Sun, Nov 12, 2006 - Page 8 News List

Beijing's intention is to isolate Taiwan

By Paul Lin 林保華

From Nov. 1 to Nov. 5, China held the Beijing Summit and Ministerial Conference, which was part of the Forum on China-Africa Cooperation (FOCAC) attended by leaders and ministers from 48 African nations.

During the conference, Beijing seemed to have been at least partially placed under martial law, which might have been a warmup for what will happen during the 2008 Beijing Olympics.

The conference marked China's largest diplomatic effort since Chinese President Hu Jintao (胡錦濤) took office.

Prior to the summit, China tried to capture the hearts and minds of Taiwan's diplomatic allies in Africa by saying that they could also attend. However, none of Taiwan's five African diplomatic allies showed up.

The summit adopted a declaration which included reaffirming adherence to the "one-China" policy, requiring attendees, at least on paper, to toe China's line.

While the declaration wasn't anything new, China's lavishness in giving money to African nations has begun to seriously threatened Taiwan's diplomatic relations with its African allies.

In addition to canceling some US$10 billion in African debt, China has expanded the scale of its aid to the continent, which is set to double by 2009.

Furthermore, in the next three years, China will provide US$3 billion in preferential loans and US$2 billion in preferential buyer's credits to Africa, and it will also create a US$5 billion fund to encourage Chinese investment in Africa.

China's investments in Africa appear a bit odd in light of the country's economic difficulties.

Last year's Human Development Report, released by the UN Development Program, pointed out the scale of regional inequality within China. For example, if Guizhou Province were a country, it would rank just above Namibia on the Human Development Index, while Shanghai would rank alongside Portugal.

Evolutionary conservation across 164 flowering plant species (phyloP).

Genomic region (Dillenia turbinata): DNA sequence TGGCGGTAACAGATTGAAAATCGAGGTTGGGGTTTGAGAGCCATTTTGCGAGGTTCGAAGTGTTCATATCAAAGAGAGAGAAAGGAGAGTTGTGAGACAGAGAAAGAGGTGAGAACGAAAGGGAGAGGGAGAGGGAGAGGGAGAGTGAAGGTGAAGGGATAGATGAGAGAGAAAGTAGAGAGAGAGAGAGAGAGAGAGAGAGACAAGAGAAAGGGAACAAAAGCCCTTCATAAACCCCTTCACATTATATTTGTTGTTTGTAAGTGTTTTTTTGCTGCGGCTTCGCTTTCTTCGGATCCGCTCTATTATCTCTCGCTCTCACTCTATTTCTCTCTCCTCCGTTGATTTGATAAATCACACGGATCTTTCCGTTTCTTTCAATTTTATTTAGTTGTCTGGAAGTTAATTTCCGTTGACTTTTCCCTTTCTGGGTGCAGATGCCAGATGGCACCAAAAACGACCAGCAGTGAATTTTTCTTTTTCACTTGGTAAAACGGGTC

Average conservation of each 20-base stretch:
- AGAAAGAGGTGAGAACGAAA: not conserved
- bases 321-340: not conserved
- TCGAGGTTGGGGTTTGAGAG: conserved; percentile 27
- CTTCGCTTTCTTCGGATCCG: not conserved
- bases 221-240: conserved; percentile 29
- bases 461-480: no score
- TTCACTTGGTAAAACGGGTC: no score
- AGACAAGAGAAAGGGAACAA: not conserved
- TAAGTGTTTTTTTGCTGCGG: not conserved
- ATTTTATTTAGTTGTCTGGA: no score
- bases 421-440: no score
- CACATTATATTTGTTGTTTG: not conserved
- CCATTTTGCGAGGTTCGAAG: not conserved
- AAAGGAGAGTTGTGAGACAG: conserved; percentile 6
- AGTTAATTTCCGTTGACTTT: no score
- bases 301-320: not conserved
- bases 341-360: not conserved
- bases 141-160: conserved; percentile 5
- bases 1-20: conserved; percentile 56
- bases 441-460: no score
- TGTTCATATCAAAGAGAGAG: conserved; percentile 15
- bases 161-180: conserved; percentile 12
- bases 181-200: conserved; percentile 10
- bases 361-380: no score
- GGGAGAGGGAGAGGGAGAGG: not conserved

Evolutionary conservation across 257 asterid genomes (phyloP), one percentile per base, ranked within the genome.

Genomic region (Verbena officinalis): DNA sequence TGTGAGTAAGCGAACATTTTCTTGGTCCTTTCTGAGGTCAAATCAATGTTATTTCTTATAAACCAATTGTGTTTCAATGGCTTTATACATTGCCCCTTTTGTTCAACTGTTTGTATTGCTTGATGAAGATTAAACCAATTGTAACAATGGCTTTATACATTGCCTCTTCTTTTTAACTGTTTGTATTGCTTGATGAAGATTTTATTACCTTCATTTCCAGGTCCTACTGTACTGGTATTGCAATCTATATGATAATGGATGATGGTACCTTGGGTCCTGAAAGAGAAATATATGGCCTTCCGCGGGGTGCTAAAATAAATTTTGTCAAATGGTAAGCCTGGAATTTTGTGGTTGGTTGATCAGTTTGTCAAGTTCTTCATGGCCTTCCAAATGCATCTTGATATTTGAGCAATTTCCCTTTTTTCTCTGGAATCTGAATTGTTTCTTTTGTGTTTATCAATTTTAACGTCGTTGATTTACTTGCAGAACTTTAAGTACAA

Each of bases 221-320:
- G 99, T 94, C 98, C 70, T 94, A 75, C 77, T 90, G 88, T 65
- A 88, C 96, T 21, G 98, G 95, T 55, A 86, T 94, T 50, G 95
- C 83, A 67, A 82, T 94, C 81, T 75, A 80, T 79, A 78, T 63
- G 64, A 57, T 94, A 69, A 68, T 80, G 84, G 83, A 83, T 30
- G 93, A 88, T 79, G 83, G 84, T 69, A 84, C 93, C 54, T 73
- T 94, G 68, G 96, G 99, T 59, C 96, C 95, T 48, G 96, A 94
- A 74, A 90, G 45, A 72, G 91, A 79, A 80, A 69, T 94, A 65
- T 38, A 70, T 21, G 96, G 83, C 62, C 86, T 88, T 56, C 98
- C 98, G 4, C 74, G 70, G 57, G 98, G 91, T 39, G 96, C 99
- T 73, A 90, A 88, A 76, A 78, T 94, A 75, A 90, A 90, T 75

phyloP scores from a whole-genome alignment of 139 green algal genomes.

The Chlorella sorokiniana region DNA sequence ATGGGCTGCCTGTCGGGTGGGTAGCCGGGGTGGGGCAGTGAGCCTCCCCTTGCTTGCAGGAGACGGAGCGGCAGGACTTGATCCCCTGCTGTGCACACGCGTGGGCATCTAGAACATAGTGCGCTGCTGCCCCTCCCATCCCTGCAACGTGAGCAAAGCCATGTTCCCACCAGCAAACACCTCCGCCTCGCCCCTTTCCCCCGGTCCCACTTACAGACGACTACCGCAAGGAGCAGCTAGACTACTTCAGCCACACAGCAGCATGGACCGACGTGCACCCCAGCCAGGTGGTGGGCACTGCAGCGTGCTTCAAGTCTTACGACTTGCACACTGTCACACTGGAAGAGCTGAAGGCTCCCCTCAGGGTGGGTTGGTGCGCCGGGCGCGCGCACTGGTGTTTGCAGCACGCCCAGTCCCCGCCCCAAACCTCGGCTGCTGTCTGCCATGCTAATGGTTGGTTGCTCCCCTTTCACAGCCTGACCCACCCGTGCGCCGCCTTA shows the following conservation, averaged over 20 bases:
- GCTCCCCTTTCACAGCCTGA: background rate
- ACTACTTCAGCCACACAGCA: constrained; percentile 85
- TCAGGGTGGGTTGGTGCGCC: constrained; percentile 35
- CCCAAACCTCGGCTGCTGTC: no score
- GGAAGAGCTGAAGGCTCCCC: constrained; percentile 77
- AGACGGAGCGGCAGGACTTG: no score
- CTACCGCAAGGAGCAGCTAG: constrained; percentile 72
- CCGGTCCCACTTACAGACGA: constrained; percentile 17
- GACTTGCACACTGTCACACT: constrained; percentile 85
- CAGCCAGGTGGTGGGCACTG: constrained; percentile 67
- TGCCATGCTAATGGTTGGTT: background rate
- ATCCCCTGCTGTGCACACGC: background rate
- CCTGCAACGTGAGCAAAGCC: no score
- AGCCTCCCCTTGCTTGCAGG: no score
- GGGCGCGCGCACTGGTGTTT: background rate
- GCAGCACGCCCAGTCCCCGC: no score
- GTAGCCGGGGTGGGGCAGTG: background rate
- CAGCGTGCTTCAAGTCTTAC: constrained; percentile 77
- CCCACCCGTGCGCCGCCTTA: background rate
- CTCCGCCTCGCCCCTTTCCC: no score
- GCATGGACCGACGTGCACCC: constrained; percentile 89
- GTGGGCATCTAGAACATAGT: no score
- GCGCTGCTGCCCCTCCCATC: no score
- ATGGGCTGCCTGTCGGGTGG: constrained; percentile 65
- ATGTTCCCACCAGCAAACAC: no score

Beijing's goals appear to include establishing an international united front against democratic nations around the world and suffocating Taiwan diplomatically.

By contrast, Taiwan's Ministry of Foreign Affairs appropriated a NT$28.17 billion (US$800 million) budget for African aid this year, only a drop in the ocean compared to China's contributions. Unfortunately, even modest foreign aid by the Taiwanese government is criticized as "checkbook diplomacy" by the opposition parties.

And when the nation's president wants to break the diplomatic blockade and make a foreign visit, his plans are often revealed by the media prior to the trip, resulting in more Chinese pressure on Taiwan's allies.

Hu also used the summit in Beijing as leverage in his attempt to garner votes for Hong Kong former health chief Margaret Chan (陳馮富珍) in her successful bid to become director-general of the WHO.

During the 2003 SARS outbreak, which claimed 73 Taiwanese lives, Chan helped the Chinese Communist Party conceal the truth about SARS cases in China, resulting in its spread to Taiwan via Hong Kong. Taiwan is a sovereign nation and was a victim of SARS, yet had difficulty making its voice heard in the WHO.

Given Taiwan's current diplomatic predicament, it should be given plenty of leeway for secret diplomacy. Even if the whole "state affairs fund" were put to use, it still would only amount to NT$50 million (US$1.5 million) per year.

Unfortunately, the use of this budget is subject to manipulation by pro-China lawmakers. If they shamelessly reveal the identity of agents carrying out secret missions abroad, will anyone be willing to accept those missions in the future? If not, then China will have achieved its goal of isolating Taiwan.

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